"Honest in nothing but his clothes": The World of Measure for Measure

Program notes by Kel Pero

 

Both audiences and students of Shakespeare quickly learn that the term comedy has a fairly specific meaning in the context of his plays, and that meaning often has little to do with humour. Not that there isn’t a great deal of humour in Shakespeare’s comedies – there is, much of it broad and bawdy – but in the world of his plays, the concept of comedy is more closely related to notions of social cohesion and peace, most often exemplified by the new or impending marriages that cluster at the plays’ ends. The stability that Shakespeare’s England sought in a strong and upright monarchy was reflected in small in the married couple and the promise they represented of future generations. If social and political chaos may be said to represent misery – and to an English Renaissance audience living under a system in which a monarch ruled as well as reigned, it would – a story that ends with this promise is a story in which order triumphs, and which can thus be said to be “happy.”


Of such unions we have no lack in Shakespeare’s comedies. But some plays, although replete with nuptials, sound small sour notes at their conclusions. Don Pedro, Prince of Aragon, is left unmarried and alone at the end of Much Ado About Nothing. Malvolio leaves the happy couples at the end of Twelfth Night with a promise to exact revenge for their mistreatment of him. Measure for Measure leaves no such loose ends – the honour of both the pregnant Juliet and the spurned Mariana is satisfied, and Duke Vincentio himself, returned to his rightful position of power in Vienna, proposes marriage to the virtuous Isabella (or Isabel; Shakespeare uses both forms of her name). Even the vulgar Lucio, before being taken to prison, is threatened with marriage to a woman he has bragged of impregnating. Order is restored. Measure for Measure is, in this respect, indisputably a comedy.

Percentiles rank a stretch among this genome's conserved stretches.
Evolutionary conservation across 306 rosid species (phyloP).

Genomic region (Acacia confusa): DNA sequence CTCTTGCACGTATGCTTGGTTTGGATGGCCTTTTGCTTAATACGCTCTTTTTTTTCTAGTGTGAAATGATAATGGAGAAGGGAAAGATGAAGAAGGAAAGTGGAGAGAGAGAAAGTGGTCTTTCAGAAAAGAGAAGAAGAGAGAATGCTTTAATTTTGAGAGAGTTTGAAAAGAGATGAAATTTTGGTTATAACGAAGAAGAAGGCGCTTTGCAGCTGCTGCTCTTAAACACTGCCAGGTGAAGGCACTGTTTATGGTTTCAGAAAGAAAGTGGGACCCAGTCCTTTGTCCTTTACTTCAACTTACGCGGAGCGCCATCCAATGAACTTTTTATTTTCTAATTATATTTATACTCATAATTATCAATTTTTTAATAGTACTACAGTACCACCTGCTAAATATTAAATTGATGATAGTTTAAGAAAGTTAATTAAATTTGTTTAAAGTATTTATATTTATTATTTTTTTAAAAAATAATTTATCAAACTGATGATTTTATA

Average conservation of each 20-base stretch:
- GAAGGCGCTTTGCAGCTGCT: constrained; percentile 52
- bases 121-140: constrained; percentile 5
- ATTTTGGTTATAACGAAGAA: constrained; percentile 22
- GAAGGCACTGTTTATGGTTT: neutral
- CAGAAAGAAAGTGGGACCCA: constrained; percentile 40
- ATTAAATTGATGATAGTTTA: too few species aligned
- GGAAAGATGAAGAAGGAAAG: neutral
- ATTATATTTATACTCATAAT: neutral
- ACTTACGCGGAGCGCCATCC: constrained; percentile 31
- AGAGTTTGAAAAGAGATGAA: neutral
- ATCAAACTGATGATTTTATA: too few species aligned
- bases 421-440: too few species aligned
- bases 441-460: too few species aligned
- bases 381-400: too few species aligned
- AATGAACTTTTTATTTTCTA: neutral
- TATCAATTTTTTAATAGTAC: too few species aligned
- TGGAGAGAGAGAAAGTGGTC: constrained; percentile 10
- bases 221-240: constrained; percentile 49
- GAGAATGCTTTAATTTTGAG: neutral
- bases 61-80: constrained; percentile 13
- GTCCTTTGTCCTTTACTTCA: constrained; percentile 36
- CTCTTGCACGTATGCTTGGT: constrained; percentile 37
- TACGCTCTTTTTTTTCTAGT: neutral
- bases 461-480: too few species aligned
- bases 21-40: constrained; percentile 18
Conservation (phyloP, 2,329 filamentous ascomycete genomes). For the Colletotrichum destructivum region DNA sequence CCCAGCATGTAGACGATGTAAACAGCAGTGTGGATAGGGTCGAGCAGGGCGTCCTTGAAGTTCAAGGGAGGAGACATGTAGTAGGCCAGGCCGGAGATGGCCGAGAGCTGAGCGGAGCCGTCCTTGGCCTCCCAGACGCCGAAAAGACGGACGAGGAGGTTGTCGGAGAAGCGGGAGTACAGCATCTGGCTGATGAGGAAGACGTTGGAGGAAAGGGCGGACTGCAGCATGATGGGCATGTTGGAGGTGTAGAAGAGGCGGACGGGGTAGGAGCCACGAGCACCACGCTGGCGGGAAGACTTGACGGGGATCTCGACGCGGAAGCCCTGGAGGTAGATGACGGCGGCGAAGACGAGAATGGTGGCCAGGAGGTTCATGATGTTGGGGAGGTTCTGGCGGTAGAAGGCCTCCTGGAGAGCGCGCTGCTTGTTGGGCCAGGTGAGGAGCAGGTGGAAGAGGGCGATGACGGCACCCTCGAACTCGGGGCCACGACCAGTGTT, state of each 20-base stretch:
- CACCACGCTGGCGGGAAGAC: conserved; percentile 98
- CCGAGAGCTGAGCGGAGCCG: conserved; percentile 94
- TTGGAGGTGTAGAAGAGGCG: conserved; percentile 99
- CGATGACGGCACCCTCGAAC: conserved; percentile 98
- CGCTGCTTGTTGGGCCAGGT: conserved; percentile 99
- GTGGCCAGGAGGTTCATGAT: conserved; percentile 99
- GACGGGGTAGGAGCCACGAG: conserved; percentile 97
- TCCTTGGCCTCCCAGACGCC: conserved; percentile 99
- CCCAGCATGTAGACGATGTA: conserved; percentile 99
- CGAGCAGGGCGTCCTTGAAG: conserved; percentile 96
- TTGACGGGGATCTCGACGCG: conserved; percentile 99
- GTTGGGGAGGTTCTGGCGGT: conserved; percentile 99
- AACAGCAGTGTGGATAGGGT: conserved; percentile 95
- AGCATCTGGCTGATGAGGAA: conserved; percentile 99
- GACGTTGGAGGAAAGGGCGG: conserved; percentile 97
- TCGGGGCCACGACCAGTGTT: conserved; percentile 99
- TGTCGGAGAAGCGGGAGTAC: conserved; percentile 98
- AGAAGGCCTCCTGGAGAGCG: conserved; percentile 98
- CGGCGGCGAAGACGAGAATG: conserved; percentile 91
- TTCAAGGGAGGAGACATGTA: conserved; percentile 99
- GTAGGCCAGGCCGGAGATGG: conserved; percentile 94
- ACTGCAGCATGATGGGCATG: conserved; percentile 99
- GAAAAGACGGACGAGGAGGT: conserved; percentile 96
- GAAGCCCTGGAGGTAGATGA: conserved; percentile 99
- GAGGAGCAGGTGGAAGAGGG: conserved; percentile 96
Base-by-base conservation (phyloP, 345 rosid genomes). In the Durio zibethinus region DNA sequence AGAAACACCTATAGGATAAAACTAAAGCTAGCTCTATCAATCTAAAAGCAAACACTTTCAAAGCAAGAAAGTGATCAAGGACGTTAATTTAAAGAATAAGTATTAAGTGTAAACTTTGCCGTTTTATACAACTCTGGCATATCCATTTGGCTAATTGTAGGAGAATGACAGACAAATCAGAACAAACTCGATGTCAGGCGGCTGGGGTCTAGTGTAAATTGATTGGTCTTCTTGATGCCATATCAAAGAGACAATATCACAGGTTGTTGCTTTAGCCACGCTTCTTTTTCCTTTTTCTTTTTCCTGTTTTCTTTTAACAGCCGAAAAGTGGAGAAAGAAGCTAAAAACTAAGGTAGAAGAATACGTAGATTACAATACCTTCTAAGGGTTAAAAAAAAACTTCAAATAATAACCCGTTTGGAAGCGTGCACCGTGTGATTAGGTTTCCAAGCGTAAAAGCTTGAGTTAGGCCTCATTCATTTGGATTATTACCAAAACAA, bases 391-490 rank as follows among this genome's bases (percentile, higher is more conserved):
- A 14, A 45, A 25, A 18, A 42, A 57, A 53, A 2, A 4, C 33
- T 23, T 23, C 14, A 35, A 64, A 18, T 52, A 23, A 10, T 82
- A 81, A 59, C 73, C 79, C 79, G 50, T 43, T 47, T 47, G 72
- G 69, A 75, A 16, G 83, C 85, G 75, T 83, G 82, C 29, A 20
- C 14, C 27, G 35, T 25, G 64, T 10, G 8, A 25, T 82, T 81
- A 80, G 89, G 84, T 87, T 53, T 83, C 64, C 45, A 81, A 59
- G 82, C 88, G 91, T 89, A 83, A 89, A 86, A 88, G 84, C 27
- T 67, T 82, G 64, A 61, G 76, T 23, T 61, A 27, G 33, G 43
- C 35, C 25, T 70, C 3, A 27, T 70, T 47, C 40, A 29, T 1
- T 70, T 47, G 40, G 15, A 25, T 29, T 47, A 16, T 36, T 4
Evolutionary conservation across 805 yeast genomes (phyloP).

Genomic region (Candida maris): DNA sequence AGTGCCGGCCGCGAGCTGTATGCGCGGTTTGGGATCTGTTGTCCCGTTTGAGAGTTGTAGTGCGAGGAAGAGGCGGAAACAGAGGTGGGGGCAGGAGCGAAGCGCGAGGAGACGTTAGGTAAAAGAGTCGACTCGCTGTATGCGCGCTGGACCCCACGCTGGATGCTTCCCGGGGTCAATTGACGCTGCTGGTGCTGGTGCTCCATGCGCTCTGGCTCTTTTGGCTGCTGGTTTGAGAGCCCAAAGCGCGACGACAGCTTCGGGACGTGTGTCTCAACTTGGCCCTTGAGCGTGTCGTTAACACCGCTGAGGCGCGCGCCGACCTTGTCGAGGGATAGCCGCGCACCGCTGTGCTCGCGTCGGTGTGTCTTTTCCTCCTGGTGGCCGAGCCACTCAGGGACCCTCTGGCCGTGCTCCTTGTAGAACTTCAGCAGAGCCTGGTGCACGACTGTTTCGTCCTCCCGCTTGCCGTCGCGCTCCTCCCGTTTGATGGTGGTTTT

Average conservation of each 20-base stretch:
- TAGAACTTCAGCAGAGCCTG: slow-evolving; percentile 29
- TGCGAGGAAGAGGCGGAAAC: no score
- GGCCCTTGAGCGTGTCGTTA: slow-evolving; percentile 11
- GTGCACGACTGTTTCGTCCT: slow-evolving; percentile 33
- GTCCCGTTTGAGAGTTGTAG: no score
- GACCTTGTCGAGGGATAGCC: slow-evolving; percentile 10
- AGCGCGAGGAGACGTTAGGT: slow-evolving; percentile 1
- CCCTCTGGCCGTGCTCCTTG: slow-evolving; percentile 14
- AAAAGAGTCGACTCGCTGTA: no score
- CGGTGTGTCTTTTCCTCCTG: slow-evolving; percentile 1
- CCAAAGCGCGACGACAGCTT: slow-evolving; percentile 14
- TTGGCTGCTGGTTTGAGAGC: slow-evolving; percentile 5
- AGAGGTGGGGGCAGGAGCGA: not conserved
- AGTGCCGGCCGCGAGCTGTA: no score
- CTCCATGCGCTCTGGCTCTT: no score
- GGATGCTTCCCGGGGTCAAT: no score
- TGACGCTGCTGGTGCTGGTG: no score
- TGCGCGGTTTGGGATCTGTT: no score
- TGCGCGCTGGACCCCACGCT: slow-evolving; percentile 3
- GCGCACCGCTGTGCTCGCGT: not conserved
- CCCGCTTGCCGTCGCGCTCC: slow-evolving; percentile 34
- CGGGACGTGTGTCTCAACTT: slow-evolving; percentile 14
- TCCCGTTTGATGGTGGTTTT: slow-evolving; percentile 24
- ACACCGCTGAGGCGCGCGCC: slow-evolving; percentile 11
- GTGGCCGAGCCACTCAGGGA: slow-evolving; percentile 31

Isabella’s answer to the Duke’s proposal remains unheard, however; while comic order would dictate that she will accept his offer of marriage, Isabella has sought to devote herself to life in a religious order, and she is not allowed to state her own inclinations and will regarding her fate before the curtain falls. Measure for Measure is considered one of Shakespeare’s “problem plays,” and this gap where Isabel’s answer should be is simply its last little bit of trouble. Unlike Much Ado or Twelfth Night, whose dissonant notes ultimately do not threaten the overall harmony of their narratives, Measure for Measure is neat only in its comic ending; the play in general presents a world full of corruption, hypocrisy and misrule.


It is unsurprising that this play takes place in a Catholic setting. By the time it was first performed, in late 1604, Catholic states and countries had become bywords in England for excess, corruption and licentiousness. Ironically, they had also become home to a type of woman of which the English had increasingly dim memories: the nun, a figure dedicated to chastity and a life largely free from the immediate rule of men. The notion of a permanently unmarried woman was foreign to the English by the time of James I, who had succeeded Elizabeth I just the year before Measure’s debut. No convents, in the traditional Catholic sense, existed in England by this time, and there was no standing in law for a woman who was not under the protection of a father/guardian or husband, with the exception of widows (who often enjoyed an autonomy that made many nervous – but that’s another story). By the end of Elizabeth’s reign, the idea that every woman should be married had taken deep root in both social and religious terms in England; Isabella’s change in status from postulant to bride, while sudden and strange to us, would doubtless have been greeted with satisfaction by Shakespeare’s audience, just as it sorted well with his comic ending. (In Friar Bacon and Friar Bungay, by Shakespeare’s erstwhile rival Robert Greene, Margaret undergoes a similar conversion, albeit of her own free will, from would-be nun to Lord Lacy’s wife.)